Edgy Stuff: February 2015 Recommendations

February 2014 Recommendations

The Edge Effects editorial board brings you a handful of recommendations based on the most interesting stuff that’s come across our desks, screens, and speakers over the last month (or so). From books and articles, to podcasts, music, and film, we’ll keep you on the edge.

Mohammed Rafi Arefin

Cairo Skyline by Aldas Kirvaitis. Cropped from original. Click to enlarge.

In urban studies, Cairo is often depicted as a mega city out of control. This month, I want to point to a set of readings that explore a recent crisis in Cairo’s urban services—a severe lack of electricity. In the last two years, an amalgam of problems has precipitated widespread power shortages in Cairo and cities around Egypt. Experts estimate that the country’s electricity demands are 20% over capacity leading to regular citywide blackouts. Last week, the government was reported to be considering privatizing the country’s electricity grid. This news came amid an announcement that Russia would finance and help build Egypt’s first nuclear power plant, which was met with international concerns around the possibility of nuclear proliferation. From a crisis in urban services to geopolitical concerns over nuclear technologies, Cairo’s electricity shortage presents a set of important urban environmental lessons around issues of privatization, geopolitics, and urbanization for megacities around the world.

Rachel Boothby

I’ve found myself reflecting a great deal this past month on the work that the CHE community does as public scholars. In the spirit of appreciation, I’d like to recommend current CHE Director William Cronon’s essay “Only Connect…” The Goals of a Liberal Education, as well as a handful of some of the most memorable things I’ve seen CHE graduate student associates publish for a public audience. Anna Zeide’s short but remarkable Grist post on grocery lists as historical documents; Heather Swan’s Aeon piece that tenderly and rigorously explores bee suffering; and Garrett Nelson’s Boston Globe article on past dreams of Boston’s future stand out to me as wonderfully diverse examples of the enactment of the educational values Cronon’s essay describes.

Spring Greeney

One pair of images from Nathan Cooke’s “Side x Side” project. Click to enlarge.

Is it gauche to use the blog one edits as space to stump for one’s friends? Ah well, let me be so rude: this month, these three artists are capturing place in a way that feels recognizably Edge Effects-like: photographer Nathan Cooke is shooting playful and “opposite” portraits of his adopted Kenyan home alongside a partner photographer; musician Ben Cosgrove is rendering landscape into song using keyboard and the … 12? other instruments he plays; and poet Oliver Bendorf is thinking deeply about landscape and identity in The Spectral Wilderness, his recent poetry collection. If you’ve ever doubted that a body can transform completely, take the / highway north from town. . . .1

Nathan Jandl

Willson Cummer, an upstate New York-based art curator, photographer, and teacher, keeps a blog called New Landscape Photography on which he “presents contemporary art from around the world that explores the natural and built environments,” especially “the interactions between the two.” I’ve been following Cummer’s blog for several weeks now, and am frequently impressed by the work he finds and shares. On February 23rd, for example, he featured a particularly evocative set of photos by Babis Kougemitros, entitled Edgelands. (See here for the entire portfolio). Kougemitros’s project examines the “zone between the city edges and the countryside” in Greece, locating a feeling of intimacy and melancholy in places between places. Often employing an eerie combination of artificial light and the glow of a night sky, his photographs place the viewer consistently on edge—visually, geographically, emotionally—yet feel, somehow, as though they are familiar, revealing places to which we have all been before.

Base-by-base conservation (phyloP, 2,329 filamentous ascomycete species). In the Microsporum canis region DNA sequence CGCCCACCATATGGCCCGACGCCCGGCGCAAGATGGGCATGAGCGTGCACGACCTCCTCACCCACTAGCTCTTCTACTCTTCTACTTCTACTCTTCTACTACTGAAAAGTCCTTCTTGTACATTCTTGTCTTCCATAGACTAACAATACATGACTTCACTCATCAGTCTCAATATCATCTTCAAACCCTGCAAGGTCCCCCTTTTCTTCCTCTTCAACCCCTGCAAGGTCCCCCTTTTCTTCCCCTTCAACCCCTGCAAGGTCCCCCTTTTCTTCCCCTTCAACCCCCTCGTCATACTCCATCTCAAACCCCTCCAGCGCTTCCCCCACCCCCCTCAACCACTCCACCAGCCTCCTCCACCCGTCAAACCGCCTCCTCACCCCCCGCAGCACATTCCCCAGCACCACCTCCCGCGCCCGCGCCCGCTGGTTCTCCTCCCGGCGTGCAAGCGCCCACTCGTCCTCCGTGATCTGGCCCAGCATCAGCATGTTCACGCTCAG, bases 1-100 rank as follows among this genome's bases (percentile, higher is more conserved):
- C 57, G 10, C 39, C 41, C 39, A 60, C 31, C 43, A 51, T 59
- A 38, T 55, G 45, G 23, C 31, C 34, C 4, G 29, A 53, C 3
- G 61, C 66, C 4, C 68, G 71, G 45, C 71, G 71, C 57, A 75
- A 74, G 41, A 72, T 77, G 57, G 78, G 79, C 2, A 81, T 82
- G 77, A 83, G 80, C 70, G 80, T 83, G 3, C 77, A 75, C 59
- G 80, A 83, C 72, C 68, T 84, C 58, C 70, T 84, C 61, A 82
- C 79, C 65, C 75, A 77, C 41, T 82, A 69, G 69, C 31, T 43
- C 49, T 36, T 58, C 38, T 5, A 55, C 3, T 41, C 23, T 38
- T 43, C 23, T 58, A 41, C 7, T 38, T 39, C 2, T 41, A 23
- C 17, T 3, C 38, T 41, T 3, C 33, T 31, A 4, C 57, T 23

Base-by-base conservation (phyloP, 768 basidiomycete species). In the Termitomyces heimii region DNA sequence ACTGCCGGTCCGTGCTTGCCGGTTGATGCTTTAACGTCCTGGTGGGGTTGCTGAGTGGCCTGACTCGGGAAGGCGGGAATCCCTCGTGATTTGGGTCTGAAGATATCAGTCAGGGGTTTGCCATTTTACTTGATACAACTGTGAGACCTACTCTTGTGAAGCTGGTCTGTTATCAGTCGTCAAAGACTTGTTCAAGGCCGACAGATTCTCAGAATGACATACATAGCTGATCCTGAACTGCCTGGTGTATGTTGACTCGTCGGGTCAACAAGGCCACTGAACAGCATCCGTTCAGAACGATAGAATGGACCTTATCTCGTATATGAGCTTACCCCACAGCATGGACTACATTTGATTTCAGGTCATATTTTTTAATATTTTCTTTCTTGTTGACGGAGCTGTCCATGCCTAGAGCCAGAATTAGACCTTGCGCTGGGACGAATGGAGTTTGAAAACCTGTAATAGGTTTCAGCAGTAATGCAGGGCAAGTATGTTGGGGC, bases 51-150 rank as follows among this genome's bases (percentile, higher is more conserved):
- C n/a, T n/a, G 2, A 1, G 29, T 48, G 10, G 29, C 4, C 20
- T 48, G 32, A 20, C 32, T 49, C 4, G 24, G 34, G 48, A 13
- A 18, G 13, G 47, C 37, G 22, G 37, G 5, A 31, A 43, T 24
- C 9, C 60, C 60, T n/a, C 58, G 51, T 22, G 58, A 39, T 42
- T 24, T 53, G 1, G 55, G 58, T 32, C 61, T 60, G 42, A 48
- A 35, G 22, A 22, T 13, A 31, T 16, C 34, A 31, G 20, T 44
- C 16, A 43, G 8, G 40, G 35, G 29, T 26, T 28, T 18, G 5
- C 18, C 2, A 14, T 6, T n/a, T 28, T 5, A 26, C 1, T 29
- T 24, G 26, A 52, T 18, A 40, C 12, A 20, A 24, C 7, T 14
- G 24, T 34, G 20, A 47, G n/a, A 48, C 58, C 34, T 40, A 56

Adam Mandelman

A visualization of an epigenetic process in which DNA methylation inhibits (or “turns off”) expression of a particular gene. Visualization by Enzymlogic. Click to enlarge.

For the last few years, geographers Julie Guthman and Becky Mansfield have been examining the implications of new research in epigenetics for how we think about nature, the human body, and the politics of environmental health (see paywalled articles here and here). In a recent must-read article for Aeon Magazine, Guthman and Mansfield bring their findings to a wider audience, discussing in clear, evocative language what the science of gene expression says about our permeable human bodies and the social values we bring to them.

Eric Nost

I collect postcards of art from museums, and several from Canadian artist IAIN BAXTER& have been grabbing my attention again lately. With a background in zoology, BAXTER&’s central concern is how we mediate our relationship to the environment, his favorite material being information—televisions and computers become objects for re-examining both what we consider nature and our impact on it. In LANDSCAPE WITH SAILBOATS (Digital Code Conversion Series), 2008, for instance, BAXTER& grafts a set of 0s and 1s—the binary “language” of computing—onto a typical idyllic scene. Check out this interview he conducted with the Museum of Contemporary Art Chicago during a 50 year retrospective exhibit:


  1. Oliver Bendorf, “Outing, Iowa” in The Spectral Wilderness (Kent, Ohio: Kent State University Press, 2015), 8. 

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